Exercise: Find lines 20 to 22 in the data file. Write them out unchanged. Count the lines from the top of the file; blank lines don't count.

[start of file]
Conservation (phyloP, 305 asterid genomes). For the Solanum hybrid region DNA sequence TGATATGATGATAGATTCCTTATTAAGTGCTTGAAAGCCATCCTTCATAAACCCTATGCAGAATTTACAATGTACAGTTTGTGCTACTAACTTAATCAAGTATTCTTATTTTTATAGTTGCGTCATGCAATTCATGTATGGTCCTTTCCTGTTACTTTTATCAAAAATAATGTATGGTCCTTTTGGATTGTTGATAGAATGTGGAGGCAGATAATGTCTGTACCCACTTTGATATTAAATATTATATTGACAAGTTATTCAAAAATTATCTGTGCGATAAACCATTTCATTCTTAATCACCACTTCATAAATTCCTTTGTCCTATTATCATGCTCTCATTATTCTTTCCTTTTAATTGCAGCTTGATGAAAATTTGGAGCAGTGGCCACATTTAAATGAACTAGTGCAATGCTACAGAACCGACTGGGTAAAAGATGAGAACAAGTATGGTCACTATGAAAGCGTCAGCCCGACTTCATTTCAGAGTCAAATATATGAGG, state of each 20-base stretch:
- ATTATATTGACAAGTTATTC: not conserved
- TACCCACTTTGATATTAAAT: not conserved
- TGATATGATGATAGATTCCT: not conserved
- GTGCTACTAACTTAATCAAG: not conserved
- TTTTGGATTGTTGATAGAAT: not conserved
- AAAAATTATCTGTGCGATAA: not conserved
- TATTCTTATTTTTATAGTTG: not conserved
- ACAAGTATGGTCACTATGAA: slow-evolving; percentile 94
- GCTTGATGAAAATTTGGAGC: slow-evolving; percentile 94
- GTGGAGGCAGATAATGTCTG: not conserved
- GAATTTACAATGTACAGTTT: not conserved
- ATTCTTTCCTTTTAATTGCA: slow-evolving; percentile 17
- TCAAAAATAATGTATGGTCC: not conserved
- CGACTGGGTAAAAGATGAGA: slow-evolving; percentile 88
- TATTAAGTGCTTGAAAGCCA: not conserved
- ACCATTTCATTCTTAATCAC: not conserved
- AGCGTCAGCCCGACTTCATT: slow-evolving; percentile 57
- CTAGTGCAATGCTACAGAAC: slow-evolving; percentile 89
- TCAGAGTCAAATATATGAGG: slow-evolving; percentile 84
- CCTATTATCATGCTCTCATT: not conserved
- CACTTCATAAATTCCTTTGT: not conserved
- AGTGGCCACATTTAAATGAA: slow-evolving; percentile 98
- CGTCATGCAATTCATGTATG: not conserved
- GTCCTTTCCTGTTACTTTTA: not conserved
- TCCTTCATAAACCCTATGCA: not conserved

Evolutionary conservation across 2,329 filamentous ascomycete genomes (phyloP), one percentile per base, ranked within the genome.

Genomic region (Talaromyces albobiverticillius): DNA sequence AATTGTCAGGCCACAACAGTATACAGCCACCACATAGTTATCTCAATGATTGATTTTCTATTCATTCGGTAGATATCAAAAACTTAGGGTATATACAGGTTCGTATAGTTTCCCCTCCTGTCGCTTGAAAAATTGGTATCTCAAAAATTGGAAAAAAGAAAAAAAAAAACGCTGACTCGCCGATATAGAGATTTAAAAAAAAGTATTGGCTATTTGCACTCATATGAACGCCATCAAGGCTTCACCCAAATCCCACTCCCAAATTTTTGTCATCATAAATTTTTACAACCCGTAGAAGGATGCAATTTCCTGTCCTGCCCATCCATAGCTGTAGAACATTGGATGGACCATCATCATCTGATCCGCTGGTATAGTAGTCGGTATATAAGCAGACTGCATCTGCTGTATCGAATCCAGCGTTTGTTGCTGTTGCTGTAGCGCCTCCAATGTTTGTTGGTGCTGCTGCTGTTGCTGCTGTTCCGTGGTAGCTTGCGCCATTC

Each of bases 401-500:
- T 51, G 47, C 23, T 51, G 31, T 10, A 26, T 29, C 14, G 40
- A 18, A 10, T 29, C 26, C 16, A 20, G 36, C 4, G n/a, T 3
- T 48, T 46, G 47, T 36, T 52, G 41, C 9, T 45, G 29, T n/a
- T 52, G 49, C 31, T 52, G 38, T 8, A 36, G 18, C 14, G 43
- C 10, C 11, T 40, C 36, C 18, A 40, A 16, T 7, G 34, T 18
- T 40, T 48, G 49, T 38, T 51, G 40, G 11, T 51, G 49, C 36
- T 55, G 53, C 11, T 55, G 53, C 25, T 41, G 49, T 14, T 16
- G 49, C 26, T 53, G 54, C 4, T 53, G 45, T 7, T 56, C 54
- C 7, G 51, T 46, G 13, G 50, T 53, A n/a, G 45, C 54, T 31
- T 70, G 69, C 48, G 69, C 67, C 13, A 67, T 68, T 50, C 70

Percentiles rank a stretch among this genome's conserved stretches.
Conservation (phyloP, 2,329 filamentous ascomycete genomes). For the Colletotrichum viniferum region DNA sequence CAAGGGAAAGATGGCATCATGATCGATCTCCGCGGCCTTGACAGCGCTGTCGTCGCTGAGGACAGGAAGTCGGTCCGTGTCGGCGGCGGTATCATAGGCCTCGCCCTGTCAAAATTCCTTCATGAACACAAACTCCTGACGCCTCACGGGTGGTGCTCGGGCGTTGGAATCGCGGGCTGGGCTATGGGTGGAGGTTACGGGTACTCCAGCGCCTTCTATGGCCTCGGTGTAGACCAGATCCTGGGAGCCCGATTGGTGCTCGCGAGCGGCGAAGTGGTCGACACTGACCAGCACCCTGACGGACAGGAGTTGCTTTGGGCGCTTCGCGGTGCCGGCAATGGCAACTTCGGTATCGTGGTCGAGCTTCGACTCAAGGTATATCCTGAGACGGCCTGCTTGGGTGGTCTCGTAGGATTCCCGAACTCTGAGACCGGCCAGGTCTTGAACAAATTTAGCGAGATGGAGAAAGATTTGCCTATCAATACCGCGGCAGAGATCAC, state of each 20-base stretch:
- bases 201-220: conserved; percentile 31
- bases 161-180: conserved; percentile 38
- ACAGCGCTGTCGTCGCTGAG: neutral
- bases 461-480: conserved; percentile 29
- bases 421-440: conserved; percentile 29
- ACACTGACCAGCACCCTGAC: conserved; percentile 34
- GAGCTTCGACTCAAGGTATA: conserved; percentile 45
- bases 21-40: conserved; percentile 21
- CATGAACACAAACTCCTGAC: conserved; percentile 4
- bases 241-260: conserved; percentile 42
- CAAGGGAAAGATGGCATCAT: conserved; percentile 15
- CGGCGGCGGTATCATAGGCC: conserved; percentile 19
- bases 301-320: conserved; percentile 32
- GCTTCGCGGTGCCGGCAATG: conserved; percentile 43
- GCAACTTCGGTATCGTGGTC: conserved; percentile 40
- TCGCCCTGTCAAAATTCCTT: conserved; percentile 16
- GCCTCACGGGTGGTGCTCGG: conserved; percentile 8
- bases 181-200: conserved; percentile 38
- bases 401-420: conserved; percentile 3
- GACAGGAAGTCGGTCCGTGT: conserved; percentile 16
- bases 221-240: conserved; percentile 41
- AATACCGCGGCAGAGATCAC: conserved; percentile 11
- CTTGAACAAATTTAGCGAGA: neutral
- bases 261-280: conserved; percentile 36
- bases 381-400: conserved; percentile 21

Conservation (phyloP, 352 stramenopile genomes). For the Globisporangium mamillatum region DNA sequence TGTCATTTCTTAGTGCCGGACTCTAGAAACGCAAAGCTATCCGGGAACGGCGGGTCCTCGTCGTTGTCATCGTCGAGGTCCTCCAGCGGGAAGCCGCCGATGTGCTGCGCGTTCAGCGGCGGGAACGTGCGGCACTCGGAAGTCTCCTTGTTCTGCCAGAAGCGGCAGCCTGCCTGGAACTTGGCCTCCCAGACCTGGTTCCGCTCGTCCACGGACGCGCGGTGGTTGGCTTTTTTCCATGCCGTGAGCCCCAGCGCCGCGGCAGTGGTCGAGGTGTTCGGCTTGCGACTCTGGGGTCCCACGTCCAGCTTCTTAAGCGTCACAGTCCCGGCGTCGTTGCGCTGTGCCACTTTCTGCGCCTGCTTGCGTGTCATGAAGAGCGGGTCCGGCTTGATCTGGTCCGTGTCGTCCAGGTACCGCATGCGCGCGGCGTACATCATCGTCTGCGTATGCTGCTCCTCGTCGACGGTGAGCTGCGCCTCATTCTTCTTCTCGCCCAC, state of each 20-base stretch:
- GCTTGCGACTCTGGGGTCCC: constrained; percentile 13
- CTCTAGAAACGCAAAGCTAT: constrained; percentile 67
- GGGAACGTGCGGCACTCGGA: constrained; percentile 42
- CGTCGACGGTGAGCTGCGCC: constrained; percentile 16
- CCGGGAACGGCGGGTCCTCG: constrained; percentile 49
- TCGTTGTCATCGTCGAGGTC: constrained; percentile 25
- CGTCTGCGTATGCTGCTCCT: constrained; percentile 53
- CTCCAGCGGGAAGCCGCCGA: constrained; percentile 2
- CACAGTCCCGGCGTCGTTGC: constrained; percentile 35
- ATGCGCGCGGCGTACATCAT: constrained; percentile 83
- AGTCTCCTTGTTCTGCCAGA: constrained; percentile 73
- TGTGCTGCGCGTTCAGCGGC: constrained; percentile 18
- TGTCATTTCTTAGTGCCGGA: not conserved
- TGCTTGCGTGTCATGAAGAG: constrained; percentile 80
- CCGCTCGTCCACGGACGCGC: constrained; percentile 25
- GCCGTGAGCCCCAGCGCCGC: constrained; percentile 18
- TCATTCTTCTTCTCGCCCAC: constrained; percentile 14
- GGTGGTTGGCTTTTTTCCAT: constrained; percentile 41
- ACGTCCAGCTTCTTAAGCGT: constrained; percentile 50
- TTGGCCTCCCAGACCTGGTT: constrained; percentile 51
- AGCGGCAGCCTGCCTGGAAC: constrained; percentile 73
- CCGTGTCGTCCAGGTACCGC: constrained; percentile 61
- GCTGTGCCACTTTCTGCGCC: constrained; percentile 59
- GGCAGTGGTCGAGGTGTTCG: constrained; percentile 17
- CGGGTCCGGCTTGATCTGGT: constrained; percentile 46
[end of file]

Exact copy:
- TCAGAGTCAAATATATGAGG: slow-evolving; percentile 84
- CCTATTATCATGCTCTCATT: not conserved
- CACTTCATAAATTCCTTTGT: not conserved